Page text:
Thoughts That Breathe, Words That Burn

A poet’s work is to name the unnameable, to point at frauds, to take sides, start arguments, shape the world, and stop it going to sleep. ~Salman Rushdie

My mother fed me poetry as a little girl. I vividly recall the illustrations of The Sugarplum Tree, The Purple Cow, and The Gingham Dog and the Calico Cat. There were some she recited by heart. These were my favorites. Especially The Raggedy Man. I hear it even now in her voice. She opened a space in me for words that sing. Words with rhythm. Words that conjure vivid images. Words that capture longing.

As I have grown older, I have found poetry to be nourishing, healing, troubling, provocative, stimulating, and delightful in turns. Charles Baudelaire contended that a healthy man might go several days without food, but not without poetry. I rather think he might be right. In honor of National Poetry Month, I will be sharing, in the coming days, favorite poems. Today, I would like to introduce you to a few much beloved poetic voices. I invite you, yay verily I implore you, to share your favorites with me.

A poem begins as a lump in the throat, a sense of wrong, a homesickness, a lovesickness. ~Robert Frost

I have only come to know the work of Mary Oliver over the past year. My, what a gift she has been to me! Her keen observations of the world around her and her fascination with all things living are a delight. And her raw explorations of the inner world have caused me to feel less alone…more understood.

Poetry… should strike the reader as a wording of his own highest thoughts, and appear almost a remembrance. ~John Keats

When I read the work of Rainer Maria Rilke, I sometimes feel like he has been inside my head, inside my heart. Unspoken anguishes, cries, longings in me find a voice in his words. Some have become prayer for me.

Poetry is the revelation of a feeling that the poet believes to be interior and personal which the reader recognizes as his own. ~Salvatore Quasimodo

Thomas Merton wrote a number of poems. But his was such a poetic soul that even his prose often sings like poetry. His chasing after God, his desire to be wholly devoted, and his frustration with his failings all resonate with me. It is my own story. He too is a lover of God’s glorious creation. His evocative descriptions carry me into the scene. I hear the drops of water, I feel the breeze, I smell the sea.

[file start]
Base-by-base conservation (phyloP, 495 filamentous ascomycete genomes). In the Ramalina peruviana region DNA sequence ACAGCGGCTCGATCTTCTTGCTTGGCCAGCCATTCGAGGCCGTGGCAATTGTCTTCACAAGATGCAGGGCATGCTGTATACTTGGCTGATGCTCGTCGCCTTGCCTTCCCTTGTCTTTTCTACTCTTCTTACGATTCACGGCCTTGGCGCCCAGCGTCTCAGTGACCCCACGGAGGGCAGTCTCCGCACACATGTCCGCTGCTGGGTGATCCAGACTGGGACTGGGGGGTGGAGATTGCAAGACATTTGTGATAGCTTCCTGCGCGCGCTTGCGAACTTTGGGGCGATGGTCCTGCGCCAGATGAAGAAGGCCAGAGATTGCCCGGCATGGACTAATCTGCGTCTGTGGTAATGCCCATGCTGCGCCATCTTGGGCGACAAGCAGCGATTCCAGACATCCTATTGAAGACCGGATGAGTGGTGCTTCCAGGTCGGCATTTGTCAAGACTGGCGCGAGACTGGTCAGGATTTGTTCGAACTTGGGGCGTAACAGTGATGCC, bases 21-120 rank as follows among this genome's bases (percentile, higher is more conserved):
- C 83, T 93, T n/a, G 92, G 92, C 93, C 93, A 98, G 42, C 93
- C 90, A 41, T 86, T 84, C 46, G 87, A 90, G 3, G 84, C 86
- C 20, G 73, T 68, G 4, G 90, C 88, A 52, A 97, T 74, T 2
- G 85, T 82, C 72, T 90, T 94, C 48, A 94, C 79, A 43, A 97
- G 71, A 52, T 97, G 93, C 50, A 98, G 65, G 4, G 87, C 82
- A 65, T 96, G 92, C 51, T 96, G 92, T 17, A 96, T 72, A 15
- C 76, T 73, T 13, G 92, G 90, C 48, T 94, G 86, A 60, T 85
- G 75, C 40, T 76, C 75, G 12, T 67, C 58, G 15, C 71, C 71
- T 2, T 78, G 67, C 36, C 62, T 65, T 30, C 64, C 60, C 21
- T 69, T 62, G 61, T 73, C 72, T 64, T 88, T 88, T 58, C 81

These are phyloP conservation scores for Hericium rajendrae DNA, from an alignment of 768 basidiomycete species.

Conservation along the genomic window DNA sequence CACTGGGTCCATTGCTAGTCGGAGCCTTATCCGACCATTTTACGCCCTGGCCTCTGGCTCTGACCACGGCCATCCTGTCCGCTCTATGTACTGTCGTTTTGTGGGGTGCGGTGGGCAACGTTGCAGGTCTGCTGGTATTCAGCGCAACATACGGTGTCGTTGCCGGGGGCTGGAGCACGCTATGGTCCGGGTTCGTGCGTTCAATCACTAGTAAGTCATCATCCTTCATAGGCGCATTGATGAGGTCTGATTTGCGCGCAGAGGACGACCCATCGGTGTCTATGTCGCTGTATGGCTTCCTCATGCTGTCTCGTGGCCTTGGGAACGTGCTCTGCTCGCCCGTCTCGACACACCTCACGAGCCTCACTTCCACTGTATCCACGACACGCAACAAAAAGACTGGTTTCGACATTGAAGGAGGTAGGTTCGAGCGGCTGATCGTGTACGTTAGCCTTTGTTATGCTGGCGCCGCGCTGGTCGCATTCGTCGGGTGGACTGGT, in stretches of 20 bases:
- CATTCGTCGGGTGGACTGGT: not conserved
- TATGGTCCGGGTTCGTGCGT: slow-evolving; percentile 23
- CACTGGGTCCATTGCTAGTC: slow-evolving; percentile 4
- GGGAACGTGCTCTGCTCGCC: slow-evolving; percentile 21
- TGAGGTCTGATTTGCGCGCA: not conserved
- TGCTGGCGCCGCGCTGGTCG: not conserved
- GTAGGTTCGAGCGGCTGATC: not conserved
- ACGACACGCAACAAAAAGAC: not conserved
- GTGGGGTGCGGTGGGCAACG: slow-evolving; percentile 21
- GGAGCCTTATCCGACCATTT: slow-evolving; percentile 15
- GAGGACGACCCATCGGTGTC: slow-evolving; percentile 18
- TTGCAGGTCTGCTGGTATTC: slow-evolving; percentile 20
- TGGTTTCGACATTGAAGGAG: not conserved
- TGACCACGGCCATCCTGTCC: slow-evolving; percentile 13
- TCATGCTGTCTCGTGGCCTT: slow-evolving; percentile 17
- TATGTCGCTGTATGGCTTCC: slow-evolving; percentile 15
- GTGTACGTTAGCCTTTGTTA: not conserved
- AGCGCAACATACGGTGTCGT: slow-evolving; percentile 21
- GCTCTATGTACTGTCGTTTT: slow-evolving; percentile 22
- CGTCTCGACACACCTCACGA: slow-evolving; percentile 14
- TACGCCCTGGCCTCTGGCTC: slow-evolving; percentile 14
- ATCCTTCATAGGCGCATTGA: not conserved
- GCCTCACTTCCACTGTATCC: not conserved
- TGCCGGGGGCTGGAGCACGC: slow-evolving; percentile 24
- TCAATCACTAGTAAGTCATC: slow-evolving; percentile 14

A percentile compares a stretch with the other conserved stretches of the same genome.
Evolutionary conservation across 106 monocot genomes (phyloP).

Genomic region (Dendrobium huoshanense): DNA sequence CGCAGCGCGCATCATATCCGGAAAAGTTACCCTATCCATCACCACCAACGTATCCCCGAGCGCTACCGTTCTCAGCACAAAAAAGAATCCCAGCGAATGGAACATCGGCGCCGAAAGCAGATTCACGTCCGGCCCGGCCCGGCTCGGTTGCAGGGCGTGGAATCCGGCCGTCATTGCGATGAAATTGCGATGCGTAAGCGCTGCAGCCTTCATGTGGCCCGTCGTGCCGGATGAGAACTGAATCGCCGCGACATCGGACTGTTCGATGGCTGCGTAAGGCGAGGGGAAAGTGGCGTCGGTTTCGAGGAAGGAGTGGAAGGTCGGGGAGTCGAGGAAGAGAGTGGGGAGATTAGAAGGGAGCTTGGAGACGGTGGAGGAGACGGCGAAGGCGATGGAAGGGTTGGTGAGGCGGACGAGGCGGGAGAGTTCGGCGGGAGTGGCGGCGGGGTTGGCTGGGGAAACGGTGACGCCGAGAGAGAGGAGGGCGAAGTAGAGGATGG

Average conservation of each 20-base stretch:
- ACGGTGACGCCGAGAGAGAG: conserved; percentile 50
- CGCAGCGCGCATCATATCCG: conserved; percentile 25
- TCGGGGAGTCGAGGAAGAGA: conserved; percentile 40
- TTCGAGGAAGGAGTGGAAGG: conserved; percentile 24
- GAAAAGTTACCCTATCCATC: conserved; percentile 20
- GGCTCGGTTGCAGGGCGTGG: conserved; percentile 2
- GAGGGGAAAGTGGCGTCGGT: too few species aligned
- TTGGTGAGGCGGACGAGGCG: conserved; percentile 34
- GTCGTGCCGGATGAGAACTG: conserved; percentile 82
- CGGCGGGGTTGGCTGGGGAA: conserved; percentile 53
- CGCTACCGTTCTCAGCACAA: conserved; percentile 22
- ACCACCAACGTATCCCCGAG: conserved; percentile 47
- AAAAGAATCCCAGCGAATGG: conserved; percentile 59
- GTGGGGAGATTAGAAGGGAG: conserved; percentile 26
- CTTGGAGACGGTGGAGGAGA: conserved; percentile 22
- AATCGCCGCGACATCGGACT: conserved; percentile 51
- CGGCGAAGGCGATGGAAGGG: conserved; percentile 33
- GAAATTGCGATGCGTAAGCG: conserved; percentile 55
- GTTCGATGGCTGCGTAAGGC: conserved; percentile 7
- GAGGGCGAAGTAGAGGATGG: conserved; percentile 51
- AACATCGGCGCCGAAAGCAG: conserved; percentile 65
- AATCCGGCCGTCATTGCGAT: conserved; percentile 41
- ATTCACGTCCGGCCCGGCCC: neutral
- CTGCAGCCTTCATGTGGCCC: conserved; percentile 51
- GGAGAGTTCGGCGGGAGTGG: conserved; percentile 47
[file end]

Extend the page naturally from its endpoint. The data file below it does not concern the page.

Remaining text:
The poet doesn’t invent. He listens. ~Jean Cocteau

Billy Collins writes poems that are whimsical and engaging. He writes about the most ordinary things, but he looks at them askance. And I see them as if for the first time. And sometimes, just when I think I am simply having a rollicking good time, he plants a bit of truth inside me that I was not expecting.

Poetry is nearer to vital truth than history. ~Plato

The first Taylor Mali poem I encountered was a piece called “What Teachers Make”. It was enough. I became a devoted fan. Mali is a lover of language, and he wields it like a rapier. He will make you laugh. He might make you uncomfortable. He will definitely make you THINK. Mali is writing a poem a day for the month of April. You can read them here. You simply must visit his Youtube channel and allow him to deliver his poetry to you in his own voice. It is a remarkable experience.

A poet looks at the world the way a man looks at a woman. ~Wallace Stevens

For John Keats, beauty and truth are indistinguishable. His words pierce me with their loveliness and yearning, and make me glad of the wound. If you are also a lover of Keats, you might enjoy the artful film, Bright Star, which treats of his enigmatic relationship with Fanny Brawn.
A poet is, before anything else, a person who is passionately in love with language. ~W. H. Auden
The phrase “word play” takes on new meaning when you read the works of Shel Silverstein. My children and I have spent many delightful hours with his poetry. It is at once whimsical, ironic, and just when you least expect it, poignant. I especially commend to you The Giving Tree and Where the Sidewalk Ends.
Better than any argument is to rise at dawn and pick dew-wet red berries in a cup. ~Wendell Berry
Perhaps it is Wendell Berry‘s southern sensibilities that appeal to me. He sings of the agrarian culture I grew up in with much the same sense of wonder in which I perceived it myself. The images he conjures up might seem romanticized, unless you have known cool southern nights with dew on the grass or warm, freshly tilled earth. Then you know that no words will ever be romantic enough.
Poetry is thoughts that breathe and words that burn. ~Thomas Gray